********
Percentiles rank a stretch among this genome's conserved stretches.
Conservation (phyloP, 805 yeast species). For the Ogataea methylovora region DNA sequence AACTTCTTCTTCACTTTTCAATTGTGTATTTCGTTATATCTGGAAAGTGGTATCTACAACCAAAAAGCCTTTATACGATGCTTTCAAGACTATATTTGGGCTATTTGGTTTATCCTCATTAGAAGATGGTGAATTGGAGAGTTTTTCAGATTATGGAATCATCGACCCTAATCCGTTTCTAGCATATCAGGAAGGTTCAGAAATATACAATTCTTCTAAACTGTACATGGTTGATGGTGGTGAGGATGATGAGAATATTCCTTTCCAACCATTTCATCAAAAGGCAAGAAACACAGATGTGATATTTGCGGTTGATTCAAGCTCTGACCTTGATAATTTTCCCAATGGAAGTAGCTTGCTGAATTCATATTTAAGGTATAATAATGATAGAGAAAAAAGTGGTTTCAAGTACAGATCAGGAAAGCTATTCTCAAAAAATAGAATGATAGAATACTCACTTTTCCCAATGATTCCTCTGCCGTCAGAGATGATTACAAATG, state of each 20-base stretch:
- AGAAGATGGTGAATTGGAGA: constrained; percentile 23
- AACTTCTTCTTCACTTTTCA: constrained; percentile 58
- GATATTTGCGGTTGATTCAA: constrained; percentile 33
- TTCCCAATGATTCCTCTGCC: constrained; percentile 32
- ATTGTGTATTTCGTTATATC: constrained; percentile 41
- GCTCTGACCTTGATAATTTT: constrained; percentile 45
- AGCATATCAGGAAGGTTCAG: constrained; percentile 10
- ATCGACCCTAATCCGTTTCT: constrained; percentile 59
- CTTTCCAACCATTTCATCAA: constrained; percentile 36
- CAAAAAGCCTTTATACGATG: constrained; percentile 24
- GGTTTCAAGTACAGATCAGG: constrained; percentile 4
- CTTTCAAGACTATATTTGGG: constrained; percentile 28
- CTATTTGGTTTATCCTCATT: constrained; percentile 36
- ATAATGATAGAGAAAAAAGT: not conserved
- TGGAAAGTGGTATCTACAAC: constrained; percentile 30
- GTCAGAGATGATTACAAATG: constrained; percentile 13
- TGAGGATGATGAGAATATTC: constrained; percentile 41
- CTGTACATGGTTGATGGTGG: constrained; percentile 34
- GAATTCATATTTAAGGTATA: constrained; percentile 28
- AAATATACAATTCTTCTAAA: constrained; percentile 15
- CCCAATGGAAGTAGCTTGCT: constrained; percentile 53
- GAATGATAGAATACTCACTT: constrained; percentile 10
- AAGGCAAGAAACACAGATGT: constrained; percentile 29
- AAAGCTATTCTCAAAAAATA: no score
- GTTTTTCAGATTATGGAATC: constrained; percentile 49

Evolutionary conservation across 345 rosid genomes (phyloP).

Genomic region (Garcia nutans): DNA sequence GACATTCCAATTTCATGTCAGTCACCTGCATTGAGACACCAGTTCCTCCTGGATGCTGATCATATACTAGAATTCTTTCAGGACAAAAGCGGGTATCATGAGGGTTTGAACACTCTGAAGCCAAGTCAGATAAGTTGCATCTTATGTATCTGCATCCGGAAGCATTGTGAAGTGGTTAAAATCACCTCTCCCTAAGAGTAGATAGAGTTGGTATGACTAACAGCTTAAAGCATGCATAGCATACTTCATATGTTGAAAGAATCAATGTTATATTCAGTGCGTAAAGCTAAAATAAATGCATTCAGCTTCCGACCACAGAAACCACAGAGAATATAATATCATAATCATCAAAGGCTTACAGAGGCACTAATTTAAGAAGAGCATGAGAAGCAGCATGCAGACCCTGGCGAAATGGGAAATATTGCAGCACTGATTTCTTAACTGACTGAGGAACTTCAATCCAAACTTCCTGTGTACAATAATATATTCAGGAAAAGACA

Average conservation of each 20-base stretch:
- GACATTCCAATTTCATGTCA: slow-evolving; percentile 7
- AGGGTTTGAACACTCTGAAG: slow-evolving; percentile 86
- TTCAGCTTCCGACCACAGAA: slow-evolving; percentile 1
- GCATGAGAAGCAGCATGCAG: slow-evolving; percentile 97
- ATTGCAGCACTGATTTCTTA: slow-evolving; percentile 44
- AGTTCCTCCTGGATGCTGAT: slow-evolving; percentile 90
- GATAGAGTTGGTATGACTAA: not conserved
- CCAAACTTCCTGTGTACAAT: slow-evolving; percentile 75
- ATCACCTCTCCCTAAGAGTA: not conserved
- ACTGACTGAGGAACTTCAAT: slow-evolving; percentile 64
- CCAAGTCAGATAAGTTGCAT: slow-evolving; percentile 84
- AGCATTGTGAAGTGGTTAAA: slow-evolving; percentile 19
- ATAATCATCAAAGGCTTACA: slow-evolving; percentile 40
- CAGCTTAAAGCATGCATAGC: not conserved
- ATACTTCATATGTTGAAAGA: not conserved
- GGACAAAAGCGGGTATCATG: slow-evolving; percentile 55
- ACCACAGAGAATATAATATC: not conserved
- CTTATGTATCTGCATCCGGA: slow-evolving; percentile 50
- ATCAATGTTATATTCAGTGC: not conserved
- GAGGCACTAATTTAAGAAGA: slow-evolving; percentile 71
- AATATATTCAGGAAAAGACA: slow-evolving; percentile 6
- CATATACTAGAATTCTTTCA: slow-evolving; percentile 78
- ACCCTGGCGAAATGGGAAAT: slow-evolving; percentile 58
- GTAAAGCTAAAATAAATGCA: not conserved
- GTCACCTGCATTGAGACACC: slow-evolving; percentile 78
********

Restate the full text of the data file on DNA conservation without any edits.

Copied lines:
Percentiles rank a stretch among this genome's conserved stretches.
Conservation (phyloP, 805 yeast species). For the Ogataea methylovora region DNA sequence AACTTCTTCTTCACTTTTCAATTGTGTATTTCGTTATATCTGGAAAGTGGTATCTACAACCAAAAAGCCTTTATACGATGCTTTCAAGACTATATTTGGGCTATTTGGTTTATCCTCATTAGAAGATGGTGAATTGGAGAGTTTTTCAGATTATGGAATCATCGACCCTAATCCGTTTCTAGCATATCAGGAAGGTTCAGAAATATACAATTCTTCTAAACTGTACATGGTTGATGGTGGTGAGGATGATGAGAATATTCCTTTCCAACCATTTCATCAAAAGGCAAGAAACACAGATGTGATATTTGCGGTTGATTCAAGCTCTGACCTTGATAATTTTCCCAATGGAAGTAGCTTGCTGAATTCATATTTAAGGTATAATAATGATAGAGAAAAAAGTGGTTTCAAGTACAGATCAGGAAAGCTATTCTCAAAAAATAGAATGATAGAATACTCACTTTTCCCAATGATTCCTCTGCCGTCAGAGATGATTACAAATG, state of each 20-base stretch:
- AGAAGATGGTGAATTGGAGA: constrained; percentile 23
- AACTTCTTCTTCACTTTTCA: constrained; percentile 58
- GATATTTGCGGTTGATTCAA: constrained; percentile 33
- TTCCCAATGATTCCTCTGCC: constrained; percentile 32
- ATTGTGTATTTCGTTATATC: constrained; percentile 41
- GCTCTGACCTTGATAATTTT: constrained; percentile 45
- AGCATATCAGGAAGGTTCAG: constrained; percentile 10
- ATCGACCCTAATCCGTTTCT: constrained; percentile 59
- CTTTCCAACCATTTCATCAA: constrained; percentile 36
- CAAAAAGCCTTTATACGATG: constrained; percentile 24
- GGTTTCAAGTACAGATCAGG: constrained; percentile 4
- CTTTCAAGACTATATTTGGG: constrained; percentile 28
- CTATTTGGTTTATCCTCATT: constrained; percentile 36
- ATAATGATAGAGAAAAAAGT: not conserved
- TGGAAAGTGGTATCTACAAC: constrained; percentile 30
- GTCAGAGATGATTACAAATG: constrained; percentile 13
- TGAGGATGATGAGAATATTC: constrained; percentile 41
- CTGTACATGGTTGATGGTGG: constrained; percentile 34
- GAATTCATATTTAAGGTATA: constrained; percentile 28
- AAATATACAATTCTTCTAAA: constrained; percentile 15
- CCCAATGGAAGTAGCTTGCT: constrained; percentile 53
- GAATGATAGAATACTCACTT: constrained; percentile 10
- AAGGCAAGAAACACAGATGT: constrained; percentile 29
- AAAGCTATTCTCAAAAAATA: no score
- GTTTTTCAGATTATGGAATC: constrained; percentile 49

Evolutionary conservation across 345 rosid genomes (phyloP).

Genomic region (Garcia nutans): DNA sequence GACATTCCAATTTCATGTCAGTCACCTGCATTGAGACACCAGTTCCTCCTGGATGCTGATCATATACTAGAATTCTTTCAGGACAAAAGCGGGTATCATGAGGGTTTGAACACTCTGAAGCCAAGTCAGATAAGTTGCATCTTATGTATCTGCATCCGGAAGCATTGTGAAGTGGTTAAAATCACCTCTCCCTAAGAGTAGATAGAGTTGGTATGACTAACAGCTTAAAGCATGCATAGCATACTTCATATGTTGAAAGAATCAATGTTATATTCAGTGCGTAAAGCTAAAATAAATGCATTCAGCTTCCGACCACAGAAACCACAGAGAATATAATATCATAATCATCAAAGGCTTACAGAGGCACTAATTTAAGAAGAGCATGAGAAGCAGCATGCAGACCCTGGCGAAATGGGAAATATTGCAGCACTGATTTCTTAACTGACTGAGGAACTTCAATCCAAACTTCCTGTGTACAATAATATATTCAGGAAAAGACA

Average conservation of each 20-base stretch:
- GACATTCCAATTTCATGTCA: slow-evolving; percentile 7
- AGGGTTTGAACACTCTGAAG: slow-evolving; percentile 86
- TTCAGCTTCCGACCACAGAA: slow-evolving; percentile 1
- GCATGAGAAGCAGCATGCAG: slow-evolving; percentile 97
- ATTGCAGCACTGATTTCTTA: slow-evolving; percentile 44
- AGTTCCTCCTGGATGCTGAT: slow-evolving; percentile 90
- GATAGAGTTGGTATGACTAA: not conserved
- CCAAACTTCCTGTGTACAAT: slow-evolving; percentile 75
- ATCACCTCTCCCTAAGAGTA: not conserved
- ACTGACTGAGGAACTTCAAT: slow-evolving; percentile 64
- CCAAGTCAGATAAGTTGCAT: slow-evolving; percentile 84
- AGCATTGTGAAGTGGTTAAA: slow-evolving; percentile 19
- ATAATCATCAAAGGCTTACA: slow-evolving; percentile 40
- CAGCTTAAAGCATGCATAGC: not conserved
- ATACTTCATATGTTGAAAGA: not conserved
- GGACAAAAGCGGGTATCATG: slow-evolving; percentile 55
- ACCACAGAGAATATAATATC: not conserved
- CTTATGTATCTGCATCCGGA: slow-evolving; percentile 50
- ATCAATGTTATATTCAGTGC: not conserved
- GAGGCACTAATTTAAGAAGA: slow-evolving; percentile 71
- AATATATTCAGGAAAAGACA: slow-evolving; percentile 6
- CATATACTAGAATTCTTTCA: slow-evolving; percentile 78
- ACCCTGGCGAAATGGGAAAT: slow-evolving; percentile 58
- GTAAAGCTAAAATAAATGCA: not conserved
- GTCACCTGCATTGAGACACC: slow-evolving; percentile 78